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SEC Filings

DEFM14A
FOREST CITY REALTY TRUST, INC. filed this Form DEFM14A on 10/12/2018
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right to receive cash in the merger will recognize capital gain or loss for U.S. federal income tax purposes equal to the difference, if any, between the amount of cash received with respect to such shares (determined before the deduction of any applicable withholding taxes, as described below under “—Information Reporting and Backup Withholding”) and the U.S. stockholder’s adjusted tax basis in such shares. A U.S. stockholder’s adjusted tax basis will generally equal the price the U.S. stockholder paid for its shares less any distributions received that were treated as returns of capital. Gain or loss will be determined separately for each block of shares of our common stock held by a U.S. stockholder (i.e., shares of our common stock acquired at the same cost in a single transaction). Any such capital gain or loss will be long-term capital gain or loss where the U.S. stockholder’s holding period for such shares of our common stock is more than one year at the effective time of the merger. Long-term capital gain of a noncorporate U.S. stockholder is generally taxed at preferential rates. There are limitations on the deductibility of capital losses.

The per share merger consideration received by a U.S. stockholder in exchange for shares of our common stock pursuant to the merger will not be treated as passive activity income. As a result, U.S. stockholders generally will not be able to apply any passive losses against that income or gain.

Non-U.S. Stockholders

Subject to the discussion of backup withholding below under “—Information Reporting and Backup Withholding,” a non-U.S. stockholder generally should not be subject to U.S. federal income tax on the gain or loss from the receipt of the per share merger consideration in exchange for shares of our common stock pursuant to the merger, except as described below.

Gain recognized by a non-U.S. stockholder upon a sale or exchange of shares of our common stock generally will not be taxed under FIRPTA if the Company is a “domestically controlled REIT,” defined generally as a real estate investment trust, less than 50% in value of the stock of which is and was held directly or indirectly by foreign persons at all times during a specified testing period (provided that if any class of a REIT’s stock is regularly traded on an established securities market in the U.S., a person holding less than 5% of such class during the testing period is generally presumed not to be a foreign person, unless the REIT has actual knowledge otherwise). The Company believes that it is a “domestically controlled REIT,” and, therefore, assuming that the Company is a “domestically controlled REIT” at the effective time of the merger, that taxation under FIRPTA will not apply to the receipt of the per share merger consideration in exchange for shares of our common stock pursuant to the merger. However, gain will be taxable to a non-U.S. stockholder if such gain is treated as effectively connected with the non-U.S. stockholder’s U.S. trade or business or, if required by an applicable income tax treaty as a condition for subjecting the non-U.S. stockholder to U.S. taxation on a net income basis, is attributable to a permanent establishment or fixed base that the non-U.S. stockholder maintains in the U.S. In this case, the same treatment that applies to U.S. stockholders with respect to the gain will apply to the non-U.S. stockholder. In addition, gain will be taxable to a non-U.S. stockholder if the non-U.S. stockholder is a nonresident alien individual who was present in the U.S. for 183 days or more during the taxable year and has a “tax home” in the U.S., or maintains an office or a fixed place of business in the U.S. to which the gain is attributable. In such cases, a 30% tax will apply to the nonresident alien individual’s capital gains.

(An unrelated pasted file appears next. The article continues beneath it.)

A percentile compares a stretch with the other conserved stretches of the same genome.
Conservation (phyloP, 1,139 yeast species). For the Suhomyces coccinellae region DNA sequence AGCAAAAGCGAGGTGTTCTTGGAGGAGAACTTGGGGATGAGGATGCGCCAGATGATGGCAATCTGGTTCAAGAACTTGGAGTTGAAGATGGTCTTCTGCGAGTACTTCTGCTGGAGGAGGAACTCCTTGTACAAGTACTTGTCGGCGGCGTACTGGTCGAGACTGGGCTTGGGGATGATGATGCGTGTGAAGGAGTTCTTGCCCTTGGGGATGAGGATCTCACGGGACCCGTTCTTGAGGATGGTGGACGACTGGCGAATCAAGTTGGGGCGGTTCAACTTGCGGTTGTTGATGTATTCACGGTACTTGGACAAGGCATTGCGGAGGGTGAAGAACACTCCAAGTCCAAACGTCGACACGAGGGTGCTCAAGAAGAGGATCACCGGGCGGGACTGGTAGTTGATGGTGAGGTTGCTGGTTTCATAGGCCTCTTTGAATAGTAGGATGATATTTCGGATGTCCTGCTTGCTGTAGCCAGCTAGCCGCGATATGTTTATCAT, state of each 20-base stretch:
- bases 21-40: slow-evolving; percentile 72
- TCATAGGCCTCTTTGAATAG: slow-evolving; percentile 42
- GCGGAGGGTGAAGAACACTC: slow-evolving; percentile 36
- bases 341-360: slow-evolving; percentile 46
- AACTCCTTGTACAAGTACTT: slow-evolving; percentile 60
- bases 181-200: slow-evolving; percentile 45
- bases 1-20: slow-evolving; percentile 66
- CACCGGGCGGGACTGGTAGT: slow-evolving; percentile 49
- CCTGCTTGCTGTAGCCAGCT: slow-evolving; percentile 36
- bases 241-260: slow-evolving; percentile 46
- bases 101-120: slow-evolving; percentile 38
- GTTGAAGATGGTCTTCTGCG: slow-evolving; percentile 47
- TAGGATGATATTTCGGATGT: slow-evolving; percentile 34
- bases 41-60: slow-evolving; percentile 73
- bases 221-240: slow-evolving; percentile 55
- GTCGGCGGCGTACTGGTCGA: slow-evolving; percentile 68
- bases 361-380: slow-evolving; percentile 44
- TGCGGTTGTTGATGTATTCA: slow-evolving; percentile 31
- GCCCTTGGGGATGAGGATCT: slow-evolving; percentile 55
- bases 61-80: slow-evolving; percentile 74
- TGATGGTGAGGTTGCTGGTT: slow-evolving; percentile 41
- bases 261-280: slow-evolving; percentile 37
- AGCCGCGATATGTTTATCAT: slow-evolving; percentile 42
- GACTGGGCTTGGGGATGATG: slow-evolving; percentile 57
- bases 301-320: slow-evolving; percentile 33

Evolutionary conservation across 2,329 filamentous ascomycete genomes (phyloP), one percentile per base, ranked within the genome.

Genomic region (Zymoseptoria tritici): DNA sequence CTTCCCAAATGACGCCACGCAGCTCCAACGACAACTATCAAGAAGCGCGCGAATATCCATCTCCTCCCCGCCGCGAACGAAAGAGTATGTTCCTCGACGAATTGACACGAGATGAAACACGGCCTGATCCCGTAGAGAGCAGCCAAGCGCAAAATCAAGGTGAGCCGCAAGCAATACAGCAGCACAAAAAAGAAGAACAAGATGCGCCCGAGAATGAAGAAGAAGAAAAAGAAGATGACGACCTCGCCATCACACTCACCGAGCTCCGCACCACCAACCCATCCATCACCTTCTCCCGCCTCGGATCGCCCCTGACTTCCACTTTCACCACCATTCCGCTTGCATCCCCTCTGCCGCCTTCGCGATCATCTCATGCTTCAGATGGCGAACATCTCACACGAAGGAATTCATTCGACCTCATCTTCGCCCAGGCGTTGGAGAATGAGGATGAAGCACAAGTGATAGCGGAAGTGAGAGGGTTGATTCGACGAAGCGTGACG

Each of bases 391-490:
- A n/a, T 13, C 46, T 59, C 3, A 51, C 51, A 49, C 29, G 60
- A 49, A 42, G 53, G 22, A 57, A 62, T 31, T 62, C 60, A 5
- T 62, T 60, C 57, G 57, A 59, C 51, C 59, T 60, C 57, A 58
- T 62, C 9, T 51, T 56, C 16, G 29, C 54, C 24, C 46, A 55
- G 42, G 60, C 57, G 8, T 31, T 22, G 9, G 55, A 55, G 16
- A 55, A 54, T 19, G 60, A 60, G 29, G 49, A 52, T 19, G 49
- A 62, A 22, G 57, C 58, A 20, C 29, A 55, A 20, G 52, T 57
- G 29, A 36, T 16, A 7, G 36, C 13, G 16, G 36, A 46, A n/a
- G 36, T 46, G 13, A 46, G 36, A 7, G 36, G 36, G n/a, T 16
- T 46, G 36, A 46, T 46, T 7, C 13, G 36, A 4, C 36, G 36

If the Company does not qualify as a “domestically controlled REIT,” the tax consequences to a non-U.S. stockholder of an exchange of shares of our common stock for cash pursuant to the merger could be adverse. In such case, the tax consequences to a non-U.S. stockholder will depend upon whether such stock is regularly traded on an established securities market and the amount of such stock that is held by the non-U.S. stockholder. The Company believes that our common stock is regularly traded on an established security market in the U.S. within the meaning of FIRPTA and the applicable Treasury regulations. Therefore, a non-U.S. stockholder will generally be treated as owning a U.S. real property interest within the meaning of FIRPTA only if the stockholder owns more than 10% of the shares of our common stock at any time during the shorter of the period that the non-U.S. stockholder owned such shares or the five-year period ending on the date when the stockholder disposed of the shares. Non-U.S. stockholders should consult their own tax advisors regarding the particular tax consequences of owning a U.S. real property interest within the meaning of FIRPTA.

 

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